December 2010

Combining Filmmaking and Science at Wesleyan University

Instructors Manju Hingorani and Jacob Bricca explain their experimental cross-disciplinary course on science documentary filmmaking at Wesleyan University.


Muscles in Motion

“If you were asked to think about muscle development, the first thing that would probably come to mind would be hitting the gym.” Rosemary Ostfeld’s film opens with these words, accompanied by pounding music and scenes of toned bodies working out in a gym. However, the viewer is caught by surprise when the film reveals itself to be a documentary about Stephen H. Devoto’s research into how muscle cells develop long before that trip to the gym.

Ostfeld was one of 12 students who enrolled in “Making the Science Documentary,” an experimental cross-disciplinary course that we co-taught for the first time in spring 2007 at Wesleyan University. The course was designed to introduce undergraduate students to the life sciences (taught by Manju Hingorani) and to documentary filmmaking (taught by Jacob Bricca) in order to teach them the skill and art of communicating science-related topics through visual media. The students, for the most part, were nonscience majors with little or no prior filmmaking experience. Our expectation was that by the end of the course, they would be able to tell compelling stories about science through documentary films.

The challenge of creating a one-semester classroom experience in which students could both learn the filmmaking skills necessary to create professional quality documentaries and get a solid grounding in the scientific subject they had to communicate to an audience was daunting. Moreover, we could not find an analogous course taught elsewhere that might serve as a model. As we grappled with developing the course, the idea of focusing on research in the Wesleyan science community took hold in our minds.

We wanted students to learn about biology at the molecular through organism levels and, just as importantly, to learn about how science is done by getting an inside look at the fascinating world of life science research. In order to achieve this goal, Manju recruited four Wesleyan professors as potential subjects of the students’ documentary films: Ishita Mukerji and Scott Holmes of the molecular biology and biochemistry department, who work on protein structure/function and transcriptional regulation, respectively, and Stephen H. Devoto and Janice R. Naegele of the biology department, who work on cellular development and neurodegeneration related to epilepsy, respectively. Manju taught students the scientific concepts and content necessary to engage intellectually with the research. Students also had full access to personnel in the scientists’ laboratories, including their own undergraduate peers who worked there as research assistants.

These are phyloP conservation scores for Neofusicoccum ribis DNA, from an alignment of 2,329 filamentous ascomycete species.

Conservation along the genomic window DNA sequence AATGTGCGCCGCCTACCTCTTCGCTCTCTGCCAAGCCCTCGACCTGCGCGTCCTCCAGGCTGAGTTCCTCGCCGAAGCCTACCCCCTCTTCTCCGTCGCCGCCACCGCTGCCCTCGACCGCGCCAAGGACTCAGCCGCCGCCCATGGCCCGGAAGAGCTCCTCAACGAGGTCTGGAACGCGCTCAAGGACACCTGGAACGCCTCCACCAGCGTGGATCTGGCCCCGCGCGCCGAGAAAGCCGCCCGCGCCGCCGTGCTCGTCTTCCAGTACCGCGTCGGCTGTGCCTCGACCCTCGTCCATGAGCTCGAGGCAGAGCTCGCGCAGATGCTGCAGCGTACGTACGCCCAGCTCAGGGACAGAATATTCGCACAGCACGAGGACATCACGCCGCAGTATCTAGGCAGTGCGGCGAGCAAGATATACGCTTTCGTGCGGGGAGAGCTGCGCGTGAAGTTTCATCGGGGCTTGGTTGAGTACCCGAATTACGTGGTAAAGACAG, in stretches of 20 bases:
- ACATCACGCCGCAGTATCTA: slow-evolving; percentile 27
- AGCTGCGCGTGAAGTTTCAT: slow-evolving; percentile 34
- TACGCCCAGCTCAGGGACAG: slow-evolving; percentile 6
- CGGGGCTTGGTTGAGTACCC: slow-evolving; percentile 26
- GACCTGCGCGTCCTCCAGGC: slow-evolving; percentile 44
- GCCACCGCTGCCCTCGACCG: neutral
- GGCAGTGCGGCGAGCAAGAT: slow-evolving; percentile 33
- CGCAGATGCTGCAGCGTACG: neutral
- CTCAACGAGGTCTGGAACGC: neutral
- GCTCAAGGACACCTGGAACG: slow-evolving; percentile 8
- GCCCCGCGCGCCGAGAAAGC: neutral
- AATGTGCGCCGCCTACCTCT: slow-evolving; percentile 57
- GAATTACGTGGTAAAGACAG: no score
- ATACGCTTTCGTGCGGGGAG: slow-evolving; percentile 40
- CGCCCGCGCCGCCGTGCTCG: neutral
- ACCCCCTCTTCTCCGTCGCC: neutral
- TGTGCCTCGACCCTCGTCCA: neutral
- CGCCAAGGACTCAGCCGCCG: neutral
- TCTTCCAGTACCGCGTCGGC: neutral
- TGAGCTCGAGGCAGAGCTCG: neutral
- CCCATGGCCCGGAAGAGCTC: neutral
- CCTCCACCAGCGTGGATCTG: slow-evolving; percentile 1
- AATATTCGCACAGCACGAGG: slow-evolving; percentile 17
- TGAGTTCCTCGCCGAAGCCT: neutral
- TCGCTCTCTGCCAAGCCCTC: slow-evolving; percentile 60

It's Hard to be a Clone

Jacob taught students technical filmmaking skills such as composition, interviewing techniques, lighting and editing, and we viewed short science documentaries (e.g., from the NOVA scienceNOW series) to analyze relevant models of non-fiction filmmaking. Later in the course, students developed and refined proposals for film projects that reflected their particular interest in the research areas. They worked in groups of three to shoot hours of footage and interviews and then made individual six to ten minute documentary films. Since Manju had pre-arranged access to the potential subjects of their films, the students could spend a lot of time deciding how to present complex scientific concepts in a clear and direct manner and how to engage their audience with interesting characters through the use of visual information rather than verbal explanation. One of the most exciting aspects of the class was the degree to which it brought students into contact with the day-to-day lives of researchers. It is difficult for non-scientists to understand what doing science is really like, and our students had the opportunity – indeed the obligation – to carefully observe and understand the workings of a research group and then show this world to other people.